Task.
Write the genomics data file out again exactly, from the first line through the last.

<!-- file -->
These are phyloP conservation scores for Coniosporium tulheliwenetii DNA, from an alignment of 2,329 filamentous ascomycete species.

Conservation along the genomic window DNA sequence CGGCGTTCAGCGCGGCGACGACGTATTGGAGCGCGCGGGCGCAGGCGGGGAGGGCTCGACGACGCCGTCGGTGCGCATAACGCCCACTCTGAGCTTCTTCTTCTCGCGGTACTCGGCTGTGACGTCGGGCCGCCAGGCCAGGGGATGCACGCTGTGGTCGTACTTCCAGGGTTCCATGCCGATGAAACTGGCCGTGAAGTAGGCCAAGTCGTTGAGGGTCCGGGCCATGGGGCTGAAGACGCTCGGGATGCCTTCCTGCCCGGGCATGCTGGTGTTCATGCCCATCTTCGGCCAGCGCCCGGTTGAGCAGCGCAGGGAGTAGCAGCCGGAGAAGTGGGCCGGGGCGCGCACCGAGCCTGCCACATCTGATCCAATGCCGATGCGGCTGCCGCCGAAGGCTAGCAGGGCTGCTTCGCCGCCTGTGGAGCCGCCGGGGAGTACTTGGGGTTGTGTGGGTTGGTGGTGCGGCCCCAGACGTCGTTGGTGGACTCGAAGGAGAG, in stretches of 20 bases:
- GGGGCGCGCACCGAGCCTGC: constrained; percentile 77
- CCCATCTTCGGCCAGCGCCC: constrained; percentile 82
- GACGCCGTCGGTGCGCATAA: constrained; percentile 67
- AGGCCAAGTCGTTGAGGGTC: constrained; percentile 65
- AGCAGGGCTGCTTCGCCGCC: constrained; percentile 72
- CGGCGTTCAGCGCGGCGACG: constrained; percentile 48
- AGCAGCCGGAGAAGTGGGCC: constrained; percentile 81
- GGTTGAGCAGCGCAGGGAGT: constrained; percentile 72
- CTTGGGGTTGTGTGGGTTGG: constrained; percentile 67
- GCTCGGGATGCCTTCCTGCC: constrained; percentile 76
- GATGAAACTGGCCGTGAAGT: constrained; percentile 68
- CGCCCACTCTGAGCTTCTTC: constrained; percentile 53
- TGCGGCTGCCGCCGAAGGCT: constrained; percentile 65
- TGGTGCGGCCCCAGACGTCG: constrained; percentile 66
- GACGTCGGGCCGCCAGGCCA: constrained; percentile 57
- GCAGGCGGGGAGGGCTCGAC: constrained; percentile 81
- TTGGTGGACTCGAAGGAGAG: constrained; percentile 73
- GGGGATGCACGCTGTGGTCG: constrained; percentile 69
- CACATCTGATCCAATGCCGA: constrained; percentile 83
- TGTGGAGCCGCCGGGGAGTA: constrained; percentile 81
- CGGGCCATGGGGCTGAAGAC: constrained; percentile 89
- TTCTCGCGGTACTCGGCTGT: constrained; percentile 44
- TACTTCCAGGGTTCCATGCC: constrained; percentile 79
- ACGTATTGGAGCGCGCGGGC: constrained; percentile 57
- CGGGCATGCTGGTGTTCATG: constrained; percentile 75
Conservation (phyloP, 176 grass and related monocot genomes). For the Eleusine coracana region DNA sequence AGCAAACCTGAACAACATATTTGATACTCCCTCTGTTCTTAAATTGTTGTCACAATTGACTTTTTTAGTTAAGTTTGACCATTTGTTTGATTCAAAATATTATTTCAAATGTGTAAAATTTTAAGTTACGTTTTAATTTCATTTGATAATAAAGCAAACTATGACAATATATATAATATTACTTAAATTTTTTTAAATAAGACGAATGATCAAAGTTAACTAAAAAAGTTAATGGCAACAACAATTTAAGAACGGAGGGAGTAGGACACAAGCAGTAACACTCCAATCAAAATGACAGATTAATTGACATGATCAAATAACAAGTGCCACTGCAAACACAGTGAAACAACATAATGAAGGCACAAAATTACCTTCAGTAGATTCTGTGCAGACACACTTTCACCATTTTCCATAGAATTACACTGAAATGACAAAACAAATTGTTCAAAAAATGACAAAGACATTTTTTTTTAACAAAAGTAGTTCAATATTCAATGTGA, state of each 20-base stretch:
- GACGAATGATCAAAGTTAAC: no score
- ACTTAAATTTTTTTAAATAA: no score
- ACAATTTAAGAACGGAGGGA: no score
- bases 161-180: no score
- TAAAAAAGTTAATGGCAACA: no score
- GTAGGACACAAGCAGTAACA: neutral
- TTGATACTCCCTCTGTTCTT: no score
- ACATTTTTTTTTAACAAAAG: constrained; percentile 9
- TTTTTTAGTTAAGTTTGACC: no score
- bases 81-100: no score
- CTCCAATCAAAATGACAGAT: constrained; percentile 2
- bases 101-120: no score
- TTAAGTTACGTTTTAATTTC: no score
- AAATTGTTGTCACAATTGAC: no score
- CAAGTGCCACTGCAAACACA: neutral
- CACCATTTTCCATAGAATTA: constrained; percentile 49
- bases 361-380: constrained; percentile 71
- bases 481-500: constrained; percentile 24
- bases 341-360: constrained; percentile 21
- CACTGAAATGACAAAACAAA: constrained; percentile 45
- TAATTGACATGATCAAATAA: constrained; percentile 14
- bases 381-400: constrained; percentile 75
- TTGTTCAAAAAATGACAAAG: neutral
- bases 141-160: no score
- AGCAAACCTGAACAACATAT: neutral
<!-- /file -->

These are phyloP conservation scores for Coniosporium tulheliwenetii DNA, from an alignment of 2,329 filamentous ascomycete species.

Conservation along the genomic window DNA sequence CGGCGTTCAGCGCGGCGACGACGTATTGGAGCGCGCGGGCGCAGGCGGGGAGGGCTCGACGACGCCGTCGGTGCGCATAACGCCCACTCTGAGCTTCTTCTTCTCGCGGTACTCGGCTGTGACGTCGGGCCGCCAGGCCAGGGGATGCACGCTGTGGTCGTACTTCCAGGGTTCCATGCCGATGAAACTGGCCGTGAAGTAGGCCAAGTCGTTGAGGGTCCGGGCCATGGGGCTGAAGACGCTCGGGATGCCTTCCTGCCCGGGCATGCTGGTGTTCATGCCCATCTTCGGCCAGCGCCCGGTTGAGCAGCGCAGGGAGTAGCAGCCGGAGAAGTGGGCCGGGGCGCGCACCGAGCCTGCCACATCTGATCCAATGCCGATGCGGCTGCCGCCGAAGGCTAGCAGGGCTGCTTCGCCGCCTGTGGAGCCGCCGGGGAGTACTTGGGGTTGTGTGGGTTGGTGGTGCGGCCCCAGACGTCGTTGGTGGACTCGAAGGAGAG, in stretches of 20 bases:
- GGGGCGCGCACCGAGCCTGC: constrained; percentile 77
- CCCATCTTCGGCCAGCGCCC: constrained; percentile 82
- GACGCCGTCGGTGCGCATAA: constrained; percentile 67
- AGGCCAAGTCGTTGAGGGTC: constrained; percentile 65
- AGCAGGGCTGCTTCGCCGCC: constrained; percentile 72
- CGGCGTTCAGCGCGGCGACG: constrained; percentile 48
- AGCAGCCGGAGAAGTGGGCC: constrained; percentile 81
- GGTTGAGCAGCGCAGGGAGT: constrained; percentile 72
- CTTGGGGTTGTGTGGGTTGG: constrained; percentile 67
- GCTCGGGATGCCTTCCTGCC: constrained; percentile 76
- GATGAAACTGGCCGTGAAGT: constrained; percentile 68
- CGCCCACTCTGAGCTTCTTC: constrained; percentile 53
- TGCGGCTGCCGCCGAAGGCT: constrained; percentile 65
- TGGTGCGGCCCCAGACGTCG: constrained; percentile 66
- GACGTCGGGCCGCCAGGCCA: constrained; percentile 57
- GCAGGCGGGGAGGGCTCGAC: constrained; percentile 81
- TTGGTGGACTCGAAGGAGAG: constrained; percentile 73
- GGGGATGCACGCTGTGGTCG: constrained; percentile 69
- CACATCTGATCCAATGCCGA: constrained; percentile 83
- TGTGGAGCCGCCGGGGAGTA: constrained; percentile 81
- CGGGCCATGGGGCTGAAGAC: constrained; percentile 89
- TTCTCGCGGTACTCGGCTGT: constrained; percentile 44
- TACTTCCAGGGTTCCATGCC: constrained; percentile 79
- ACGTATTGGAGCGCGCGGGC: constrained; percentile 57
- CGGGCATGCTGGTGTTCATG: constrained; percentile 75
Conservation (phyloP, 176 grass and related monocot genomes). For the Eleusine coracana region DNA sequence AGCAAACCTGAACAACATATTTGATACTCCCTCTGTTCTTAAATTGTTGTCACAATTGACTTTTTTAGTTAAGTTTGACCATTTGTTTGATTCAAAATATTATTTCAAATGTGTAAAATTTTAAGTTACGTTTTAATTTCATTTGATAATAAAGCAAACTATGACAATATATATAATATTACTTAAATTTTTTTAAATAAGACGAATGATCAAAGTTAACTAAAAAAGTTAATGGCAACAACAATTTAAGAACGGAGGGAGTAGGACACAAGCAGTAACACTCCAATCAAAATGACAGATTAATTGACATGATCAAATAACAAGTGCCACTGCAAACACAGTGAAACAACATAATGAAGGCACAAAATTACCTTCAGTAGATTCTGTGCAGACACACTTTCACCATTTTCCATAGAATTACACTGAAATGACAAAACAAATTGTTCAAAAAATGACAAAGACATTTTTTTTTAACAAAAGTAGTTCAATATTCAATGTGA, state of each 20-base stretch:
- GACGAATGATCAAAGTTAAC: no score
- ACTTAAATTTTTTTAAATAA: no score
- ACAATTTAAGAACGGAGGGA: no score
- bases 161-180: no score
- TAAAAAAGTTAATGGCAACA: no score
- GTAGGACACAAGCAGTAACA: neutral
- TTGATACTCCCTCTGTTCTT: no score
- ACATTTTTTTTTAACAAAAG: constrained; percentile 9
- TTTTTTAGTTAAGTTTGACC: no score
- bases 81-100: no score
- CTCCAATCAAAATGACAGAT: constrained; percentile 2
- bases 101-120: no score
- TTAAGTTACGTTTTAATTTC: no score
- AAATTGTTGTCACAATTGAC: no score
- CAAGTGCCACTGCAAACACA: neutral
- CACCATTTTCCATAGAATTA: constrained; percentile 49
- bases 361-380: constrained; percentile 71
- bases 481-500: constrained; percentile 24
- bases 341-360: constrained; percentile 21
- CACTGAAATGACAAAACAAA: constrained; percentile 45
- TAATTGACATGATCAAATAA: constrained; percentile 14
- bases 381-400: constrained; percentile 75
- TTGTTCAAAAAATGACAAAG: neutral
- bases 141-160: no score
- AGCAAACCTGAACAACATAT: neutral